Cat Urinating Outside Litterbox: Trouble Shooting

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ALWAYS START WITH A TRIP TO YOUR VETERINARIAN TO RULE OUT A MEDICAL ISSUE BEFORE BEGINNING TROUBLE SHOOTING!

 

We are frequently presented with cats of all ages that have mysteriously stopped using their litter box. When confronted with this troublesome issue, stop and ask yourself the following questions:

 

  1. How many pesky felines do I have?
  2. What is my ratio of felines to litter boxes?
  3. What has changed at my house? Routines? New pets? New furniture? New carpet? New litter? Did the litter box location change?
  4. How long has this beein going on?
  5. Where are your litter boxes located in your home?
  6. How does he/she feel about the other cats in the house? Does he/she get picked on by the other cats in the house?
  7. Do the other cats bother him him/her when in the litter box?
  8. How often is the litter box cleaned? (Honestly… we all know it’s the chore that no one in the house wants to do!!!)

 

When owning multiple cats, ideally the ratio of litter boxes to cats should be 2:1. For every cat, there should be 2 litter boxes. While we understand that this is not always possible, at least one litter box per cat should be provided. It is not unusal for a cat to have a favorite box and to guard that box from the other cats.

Cats are also creatures of habit. When ever something changes your house, it disrupts their normal routine. New furniture, new carpeting, rugs, and new pets all have new smells. Your cat may be displaying his/her dissatisfaction with your new décor and trying to mask the scent with his/her own. Cats can also develop a “substrate preference” for carpet or rugs. In this case, the best plan of action would be to pick up any throw rugs or bathmats until you can re-train the cat to use the litter box.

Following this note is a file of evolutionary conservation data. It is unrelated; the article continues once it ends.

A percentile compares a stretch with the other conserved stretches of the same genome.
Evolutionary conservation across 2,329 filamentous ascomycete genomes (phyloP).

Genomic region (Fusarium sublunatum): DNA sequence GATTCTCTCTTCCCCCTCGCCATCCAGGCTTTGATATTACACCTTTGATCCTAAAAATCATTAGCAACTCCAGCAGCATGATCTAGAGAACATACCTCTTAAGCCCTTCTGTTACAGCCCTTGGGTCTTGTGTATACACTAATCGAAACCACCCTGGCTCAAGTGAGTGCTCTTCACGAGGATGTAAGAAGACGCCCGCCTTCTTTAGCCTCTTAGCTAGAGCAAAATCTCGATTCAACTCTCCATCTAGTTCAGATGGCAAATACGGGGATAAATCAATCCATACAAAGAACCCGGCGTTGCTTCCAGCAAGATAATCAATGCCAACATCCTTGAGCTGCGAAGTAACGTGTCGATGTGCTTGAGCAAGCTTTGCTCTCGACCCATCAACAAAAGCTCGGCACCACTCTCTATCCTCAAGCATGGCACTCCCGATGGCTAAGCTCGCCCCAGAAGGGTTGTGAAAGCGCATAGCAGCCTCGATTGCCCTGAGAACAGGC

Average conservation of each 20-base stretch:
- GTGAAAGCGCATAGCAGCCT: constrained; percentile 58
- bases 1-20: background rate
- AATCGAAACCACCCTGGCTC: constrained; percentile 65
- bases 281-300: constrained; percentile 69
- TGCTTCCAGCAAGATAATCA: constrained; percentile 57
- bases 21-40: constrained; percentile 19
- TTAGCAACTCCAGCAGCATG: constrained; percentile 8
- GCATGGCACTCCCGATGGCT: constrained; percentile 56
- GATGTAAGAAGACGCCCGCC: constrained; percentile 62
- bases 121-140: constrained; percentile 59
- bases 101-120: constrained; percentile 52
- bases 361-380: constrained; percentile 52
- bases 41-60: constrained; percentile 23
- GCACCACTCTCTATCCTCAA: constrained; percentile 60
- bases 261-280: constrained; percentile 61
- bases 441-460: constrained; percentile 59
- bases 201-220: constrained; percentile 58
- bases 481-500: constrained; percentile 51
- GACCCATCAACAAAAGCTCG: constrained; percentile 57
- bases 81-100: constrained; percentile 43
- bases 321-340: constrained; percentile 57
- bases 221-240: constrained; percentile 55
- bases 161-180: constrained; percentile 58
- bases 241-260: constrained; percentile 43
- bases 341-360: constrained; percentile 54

The best way to litter train your cat is to confine it to a single room or large crate with nothing but its litter box and food dishes. Also, while we look at the litter box and think more litter is better, the opposite is true. Cats prefer a smaller amount of litter in their litter box. Can you imagine standing in quicksand every time you use the restroom? Not a fun time for you and not a fun time for your cat. Try experimenting with the amount of litter that you are using and see if your cat has a preference. While you are working through all these issues with your cat, it goes without saying that the litter box needs to be scooped at least once a day. Keeping the litter clean and fresh increases the likelihood that your cat will want to use the litter box.

Two of the biggest issues that cause unwanted elimination are the location of the litter box and the stress from being bullied by the other cats in the house. Let’s start with the easiest issue to address first. LOCATION!!! LOCATION!!! LOCATION!!! Cat’s prefer a quiet area removed from the rest of the house to elimiate. A room with low traffic is preferable. No one enjoys being watched in those awkward moments.

Bullying can be a big issue with cats. If you have a cat that is stand-offish with the other cats and is eliminating outside of the litter box, it may be because it is fearful of the other cats in the house. Cats will pick what they perceive as the weakest one in the bunch and continually chase and attack the weaker one. This stresses the weaker one out to the point where they feel that they need to hide and will avoid the litter box to avoid the bully. There are many different ways to address this situation. From alienating the weaker one to a room to avoid the other cat, re-homing the weaker cat or the bully, Fel-Away cat hormone sprays and plug-ins, or working on the confidence of the other cat. These are just a few of the options. Do your research. There are many articles written on this. Evaluate your cats and see what you feel would be best for your particular situation.

Also, consult with your veterinarian. The veterinarian will be able to run important diagnostics to determine if this is a behavioral issue or a medical problem. Diagnostics help the doctor to make sure that there are no underlying issues such as a urinary tract infection, kidney infection/disease, or diabetes just to name a few. ALWAYS consult with your veterinarian first. By delaying the visit to the veterinarian, if there is a medical issue, it may be too late to treat.